As concerns about climate change grow, worries that tourism is contributing to environmental destruction have increased. Suddenly, global warming is changing what it means to be an “ethical traveler.” New questions are reshaping the idea of socially conscious tourism. Should long-haul travel be avoided altogether? Or is there a way to travel without abetting these massive social and ecological problems?
Even ecotourism — the ethical traveler’s method of guilt-free travel — can harm sensitive ecosystems by, among other things, stressing wildlife populations, introducing invasive species, causing soil erosion, deteriorating water quality, and exacerbating coral reef destruction. The promised economic benefits to local communities are sometimes fleeting; too often, there is leakage of income from the host country to foreign-run tour companies. The hope for a cultural exchange component is often unfulfilled: Do many Ecuadorians or Rwandans regularly backpack through Europe or the US? Ecotourism, however well-intentioned, is no quick fix for the ethical traveler’s conundrum of to go or not to go.
Still, few things have as much potential for advancing global and cross-cultural understanding as does travel. Ecotourism promotes conservation while generating economic revenue and foreign exchange for remote, impoverished areas. Tourism-generated capital for community infrastructure development often helps improve local social and educational services. “Many developing countries are economically dependent on tourism,” says Brian Mullis of Sustainable Travel International. “It is likely that environmental degradation and pollution caused by extractive industries would ensue if visitation to these countries ceased altogether.”
Aside from purely recreational tourism, socially responsible travel often promotes the dissemination of international aid, medicine, progressive values, human rights, and even scientific discovery; imagine if Darwin had never gone to the Galapagos. There is no current substitution for these vital, substantial returns. The question becomes, then, is it ethical not to travel?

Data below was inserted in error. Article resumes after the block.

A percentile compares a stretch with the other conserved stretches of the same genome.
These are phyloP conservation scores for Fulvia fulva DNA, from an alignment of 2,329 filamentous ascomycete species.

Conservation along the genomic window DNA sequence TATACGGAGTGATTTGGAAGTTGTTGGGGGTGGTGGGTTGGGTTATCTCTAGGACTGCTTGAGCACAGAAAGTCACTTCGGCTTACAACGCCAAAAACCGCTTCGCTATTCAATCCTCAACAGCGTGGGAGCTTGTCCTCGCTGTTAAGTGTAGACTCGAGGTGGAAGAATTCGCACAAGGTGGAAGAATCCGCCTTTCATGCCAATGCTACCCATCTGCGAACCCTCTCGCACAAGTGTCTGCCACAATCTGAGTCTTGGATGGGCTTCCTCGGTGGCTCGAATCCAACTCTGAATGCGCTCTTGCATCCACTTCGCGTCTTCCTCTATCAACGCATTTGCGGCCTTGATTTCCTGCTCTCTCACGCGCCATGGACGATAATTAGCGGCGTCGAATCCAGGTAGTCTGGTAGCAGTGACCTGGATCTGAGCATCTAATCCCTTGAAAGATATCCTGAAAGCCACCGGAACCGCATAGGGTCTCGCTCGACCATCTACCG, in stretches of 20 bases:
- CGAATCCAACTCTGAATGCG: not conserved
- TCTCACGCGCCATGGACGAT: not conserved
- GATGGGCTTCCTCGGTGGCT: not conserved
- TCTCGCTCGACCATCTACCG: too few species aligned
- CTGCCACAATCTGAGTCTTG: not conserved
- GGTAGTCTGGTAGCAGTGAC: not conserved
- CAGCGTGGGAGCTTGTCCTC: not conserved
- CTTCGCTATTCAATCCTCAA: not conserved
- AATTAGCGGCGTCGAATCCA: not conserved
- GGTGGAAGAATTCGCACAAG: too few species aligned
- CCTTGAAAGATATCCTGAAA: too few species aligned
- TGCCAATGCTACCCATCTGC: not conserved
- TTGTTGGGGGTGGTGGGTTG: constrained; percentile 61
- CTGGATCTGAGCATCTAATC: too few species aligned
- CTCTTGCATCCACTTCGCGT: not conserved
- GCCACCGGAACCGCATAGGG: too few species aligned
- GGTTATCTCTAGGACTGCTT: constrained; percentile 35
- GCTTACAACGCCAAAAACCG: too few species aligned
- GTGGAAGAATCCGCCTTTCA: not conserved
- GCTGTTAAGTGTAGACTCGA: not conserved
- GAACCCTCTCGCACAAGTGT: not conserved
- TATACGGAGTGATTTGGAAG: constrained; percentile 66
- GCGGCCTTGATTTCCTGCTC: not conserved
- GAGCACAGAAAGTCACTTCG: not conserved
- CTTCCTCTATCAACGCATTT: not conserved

Travelers are in a unique position to play a key role in alleviating poverty, protecting ecosystems, and contributing to a better world if they are up to the challenge. Companies large and small are responding to consumer demand for responsible and sustainable travel options by generating a cornucopia of green and philanthropic travel alternatives that give back to host communities. This type of tourism is predicted to grow to five percent by 2024, with some travelers going only to places that protect or benefit the environment and local peoples.
Of course, even this kind of green tourism won’t eliminate the pressure on natural resources, or aviation’s contribution to climate change. “Perhaps new eco-trends will favor wind and solar-fueled vessels and revive ocean travel,” says Dominique Callimanopulos of Elevate Destinations. “Unless the airlines become more regulated, I don’t think travelers are going to stop their long-distance travel.”
Hopefully, in the future, the tax breaks given to the airlines will be redirected, making railway travel and international ship travel cheaper and more accessible, thereby reducing demand for domestic and international flights. Until then, ecotourism and carbon-offsetting projects are acceptable interim solutions.
Exploration has always been a uniquely human instinct, and travel will continue to be part of our lifestyles for the foreseeable future. However, travel should never endanger the very places or ideals ethical travelers cherish. Now that it has begun to, we have to re-evaluate how much, where, and why we travel, and adjust appropriately.
— Lili DeBarbieri
Ethical Traveler works to make travel a positive force in the world. Visit www.ethicaltraveler.org for detailed travel resources. If you must travel long distance, extend your stay, spend money locally, offset your emissions, use the least polluting form of transport, and, as the saying goes, “Take only memories, leave only footprints.”
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